Take the 2-minute tour ×
Programmers Stack Exchange is a question and answer site for professional programmers interested in conceptual questions about software development. It's 100% free, no registration required.

I have been happily using JQuery for the last 2 years and have been quite sucessful creating some really cool functionality with it...so I am very comfortable with it. I also beleive the future of the web will continue on the current client-side path.

However...

The next challenge seems to be coming in the form of various controller frameworks: KnockoutJS, BackboneJS, SproutCore, JavaScriptMVC (the list goes on).

Additonally, there are some great AMD Loader tools for use like RequireJS or LabJS etc. However, jQuery now has define and then capabilities baked-in.

It's getting harder-and-harder to keep track of it all...

And now, my task seems to be to evaluate/decide-on a strategic-direction for using some form of either an MVC or MVVM framework client-side...but I have so many questions.

  • Where does JQuery fit-in with the various controller-frameworks mentioned above?
  • Is JQuery used alongside each or do some of them have their own 'JQuery-styled version' baked-in?
  • Are tools like RequireJS still needed if you implement one of the various controller-frameworks mentioned above?
  • Does the define and then capabilities baked-into JQuery now supercede the AMD Loader mentioned above?
  • Which one seems most modular? (see notes below)

NOTES:
One thing I don't want in any future-framework is the requirement of having to take-in vast amounts of functionality that I don't use. Meaning, I would rather use a framework that is truly modular. For example, to use jQuery UI you have to take-in a lot other core libraries that you might not actually use.

I will be experimenting with each one, but some REAL feedback would be great. I've seen some 'similar' questions, but none have really answered the above skew.

Thanks in advance!

share|improve this question
add comment

2 Answers

up vote 10 down vote accepted

jQuery a cross browser normalization tool. It gives you the following

  • DOM utilities
  • Event system
  • Ajax
  • Animations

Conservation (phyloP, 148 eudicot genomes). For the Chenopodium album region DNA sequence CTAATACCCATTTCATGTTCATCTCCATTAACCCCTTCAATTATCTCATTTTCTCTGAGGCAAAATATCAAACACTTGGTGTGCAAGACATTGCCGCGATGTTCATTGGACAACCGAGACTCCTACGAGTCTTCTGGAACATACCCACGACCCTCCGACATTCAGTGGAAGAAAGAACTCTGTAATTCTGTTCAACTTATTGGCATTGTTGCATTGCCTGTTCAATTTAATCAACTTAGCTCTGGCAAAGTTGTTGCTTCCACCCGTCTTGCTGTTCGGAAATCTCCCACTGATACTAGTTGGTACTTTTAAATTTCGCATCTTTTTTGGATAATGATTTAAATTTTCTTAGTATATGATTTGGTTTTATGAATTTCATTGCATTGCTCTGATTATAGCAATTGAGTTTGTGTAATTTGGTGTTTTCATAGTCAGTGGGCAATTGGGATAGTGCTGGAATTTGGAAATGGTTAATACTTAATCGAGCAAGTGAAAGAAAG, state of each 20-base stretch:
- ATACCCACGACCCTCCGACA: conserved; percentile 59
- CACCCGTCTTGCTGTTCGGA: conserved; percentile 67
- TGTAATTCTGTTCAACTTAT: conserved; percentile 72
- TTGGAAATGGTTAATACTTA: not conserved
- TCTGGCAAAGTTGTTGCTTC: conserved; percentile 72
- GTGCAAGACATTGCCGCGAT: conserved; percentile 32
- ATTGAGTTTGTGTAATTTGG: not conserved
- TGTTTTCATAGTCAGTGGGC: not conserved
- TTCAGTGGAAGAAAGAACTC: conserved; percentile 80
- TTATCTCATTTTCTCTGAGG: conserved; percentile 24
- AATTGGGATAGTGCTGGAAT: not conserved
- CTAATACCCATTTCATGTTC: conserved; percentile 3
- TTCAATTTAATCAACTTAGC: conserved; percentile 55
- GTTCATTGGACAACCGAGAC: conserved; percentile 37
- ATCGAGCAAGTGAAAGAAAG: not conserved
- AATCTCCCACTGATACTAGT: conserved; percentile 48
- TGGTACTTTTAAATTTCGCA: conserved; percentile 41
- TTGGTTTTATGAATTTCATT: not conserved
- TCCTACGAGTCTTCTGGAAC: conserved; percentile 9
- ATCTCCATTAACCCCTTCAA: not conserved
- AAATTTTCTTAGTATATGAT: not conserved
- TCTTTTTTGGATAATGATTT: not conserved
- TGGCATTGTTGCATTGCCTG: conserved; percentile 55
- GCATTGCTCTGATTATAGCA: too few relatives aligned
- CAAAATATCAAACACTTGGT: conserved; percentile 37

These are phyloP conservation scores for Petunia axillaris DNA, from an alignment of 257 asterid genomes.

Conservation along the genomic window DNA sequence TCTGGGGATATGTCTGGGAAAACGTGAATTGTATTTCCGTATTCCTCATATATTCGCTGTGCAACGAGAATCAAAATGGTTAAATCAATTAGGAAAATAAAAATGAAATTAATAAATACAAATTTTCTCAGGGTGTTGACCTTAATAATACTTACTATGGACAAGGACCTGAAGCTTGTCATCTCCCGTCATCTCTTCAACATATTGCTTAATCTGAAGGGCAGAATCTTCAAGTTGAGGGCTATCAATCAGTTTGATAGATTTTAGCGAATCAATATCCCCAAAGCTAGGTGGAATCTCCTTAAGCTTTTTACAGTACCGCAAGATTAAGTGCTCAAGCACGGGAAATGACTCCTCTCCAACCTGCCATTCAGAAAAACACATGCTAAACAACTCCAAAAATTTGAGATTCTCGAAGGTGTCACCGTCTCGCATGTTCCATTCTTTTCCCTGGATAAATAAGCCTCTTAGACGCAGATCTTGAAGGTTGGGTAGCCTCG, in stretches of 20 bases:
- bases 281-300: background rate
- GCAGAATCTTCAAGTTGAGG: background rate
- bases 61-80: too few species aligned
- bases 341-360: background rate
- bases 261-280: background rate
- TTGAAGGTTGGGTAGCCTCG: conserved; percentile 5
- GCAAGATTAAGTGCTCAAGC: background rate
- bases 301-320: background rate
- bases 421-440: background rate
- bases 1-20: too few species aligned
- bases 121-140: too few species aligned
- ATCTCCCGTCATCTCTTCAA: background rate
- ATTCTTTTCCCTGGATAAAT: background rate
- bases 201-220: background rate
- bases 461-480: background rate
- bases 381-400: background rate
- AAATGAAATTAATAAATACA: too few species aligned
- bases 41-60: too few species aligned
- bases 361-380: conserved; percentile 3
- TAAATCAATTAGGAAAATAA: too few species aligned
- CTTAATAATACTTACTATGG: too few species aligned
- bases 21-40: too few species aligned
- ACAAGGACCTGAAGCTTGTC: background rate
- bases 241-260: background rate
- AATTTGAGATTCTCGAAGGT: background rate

• ES5 utilities
  • some other thinge

Backbone/knockout/yada/yada are MVC-like libraries that are there to help you structure and write modular application. You only need these if you want their structure.

RequireJS/yada/yada are module loaders. You need some form of module loader if you want to write a modular application.

Where does JQuery fit-in with the various controller-frameworks mentioned above?

As mentioned, jQuery normalizes browsers. controller frameworks do not. You don't need jQuery but you need some way to normalize browsers.

Is JQuery used alongside each or do some of them have their own 'JQuery-styled version' baked-in?

Backbone / knockout / JavaScriptMVC do not have browser normalization baked in so you need a tool for that. I'm not sure about SproutCore it does seem to have a lot in there.

Are tools like RequireJS still needed if you implement one of the various controller-frameworks mentioned above?

These are only needed if you write to write modular applications. So pretty much yes.

There are three flavours of modular applications

  • async require loaders like requireJS
  • sync require loaders like modul8
  • using namespaces and just including files
  • packages like ender

Does the define and then capabilities baked-into JQuery now supercede the AMD Loader mentioned above?

No. the define capability baked into jQuery allows you to use it with an AMD loader without wrapping jQuery. You still need an AMD loader. The "then" capability is just some sugar of jQuery deferreds.

Which one seems most modular? (see notes below)

That's an opinionated question. My personal opinion is that all these frameworks including jQuery are bloated and not modular.

You want modular, write your own library, write your own architecture.

However if you want the lesser of evils I would choose backbone because it's simple and small or spine which is similar

share|improve this answer
    
Thanks Raynos...I can always count on you for a great answer! –  Prisoner ZERO Nov 30 '11 at 13:37
    
@PrisonerZERO: in that case please upvote and/or accept his answer ... –  Marjan Venema Nov 30 '11 at 16:45